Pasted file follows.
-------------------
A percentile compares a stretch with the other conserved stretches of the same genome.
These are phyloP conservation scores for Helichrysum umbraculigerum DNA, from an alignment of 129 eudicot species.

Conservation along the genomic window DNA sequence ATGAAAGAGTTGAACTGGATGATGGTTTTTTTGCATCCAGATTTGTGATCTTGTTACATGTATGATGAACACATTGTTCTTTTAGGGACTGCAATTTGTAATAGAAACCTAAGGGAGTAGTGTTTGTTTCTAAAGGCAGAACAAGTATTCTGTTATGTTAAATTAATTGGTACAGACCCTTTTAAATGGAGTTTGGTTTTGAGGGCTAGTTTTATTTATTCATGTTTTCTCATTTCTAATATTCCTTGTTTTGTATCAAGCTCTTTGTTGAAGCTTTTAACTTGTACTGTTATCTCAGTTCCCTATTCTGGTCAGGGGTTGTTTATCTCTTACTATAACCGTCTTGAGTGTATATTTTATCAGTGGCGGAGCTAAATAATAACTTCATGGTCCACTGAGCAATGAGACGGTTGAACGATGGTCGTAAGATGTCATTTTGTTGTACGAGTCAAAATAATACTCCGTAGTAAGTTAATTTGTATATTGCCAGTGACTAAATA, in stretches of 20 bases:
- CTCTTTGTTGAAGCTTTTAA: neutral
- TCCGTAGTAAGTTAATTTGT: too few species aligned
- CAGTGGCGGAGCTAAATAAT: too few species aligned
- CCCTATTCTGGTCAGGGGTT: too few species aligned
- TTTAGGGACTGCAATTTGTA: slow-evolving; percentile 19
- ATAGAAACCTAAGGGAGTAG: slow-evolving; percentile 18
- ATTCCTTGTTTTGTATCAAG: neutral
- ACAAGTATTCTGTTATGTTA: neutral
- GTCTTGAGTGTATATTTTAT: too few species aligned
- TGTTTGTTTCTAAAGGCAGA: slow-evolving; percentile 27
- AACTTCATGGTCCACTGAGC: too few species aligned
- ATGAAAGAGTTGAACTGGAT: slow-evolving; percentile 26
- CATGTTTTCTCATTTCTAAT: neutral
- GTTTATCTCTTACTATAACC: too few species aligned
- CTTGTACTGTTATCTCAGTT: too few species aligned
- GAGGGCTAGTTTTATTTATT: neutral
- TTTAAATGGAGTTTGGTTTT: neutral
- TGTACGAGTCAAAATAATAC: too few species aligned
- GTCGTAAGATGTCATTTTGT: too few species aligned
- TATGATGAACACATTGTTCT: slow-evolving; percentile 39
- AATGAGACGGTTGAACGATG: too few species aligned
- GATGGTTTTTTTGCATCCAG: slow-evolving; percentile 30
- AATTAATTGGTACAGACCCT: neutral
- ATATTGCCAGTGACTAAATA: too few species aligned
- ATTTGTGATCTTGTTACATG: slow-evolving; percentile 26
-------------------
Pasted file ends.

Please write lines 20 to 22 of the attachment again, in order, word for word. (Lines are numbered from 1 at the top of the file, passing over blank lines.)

- TTTAAATGGAGTTTGGTTTT: neutral
- TGTACGAGTCAAAATAATAC: too few species aligned
- GTCGTAAGATGTCATTTTGT: too few species aligned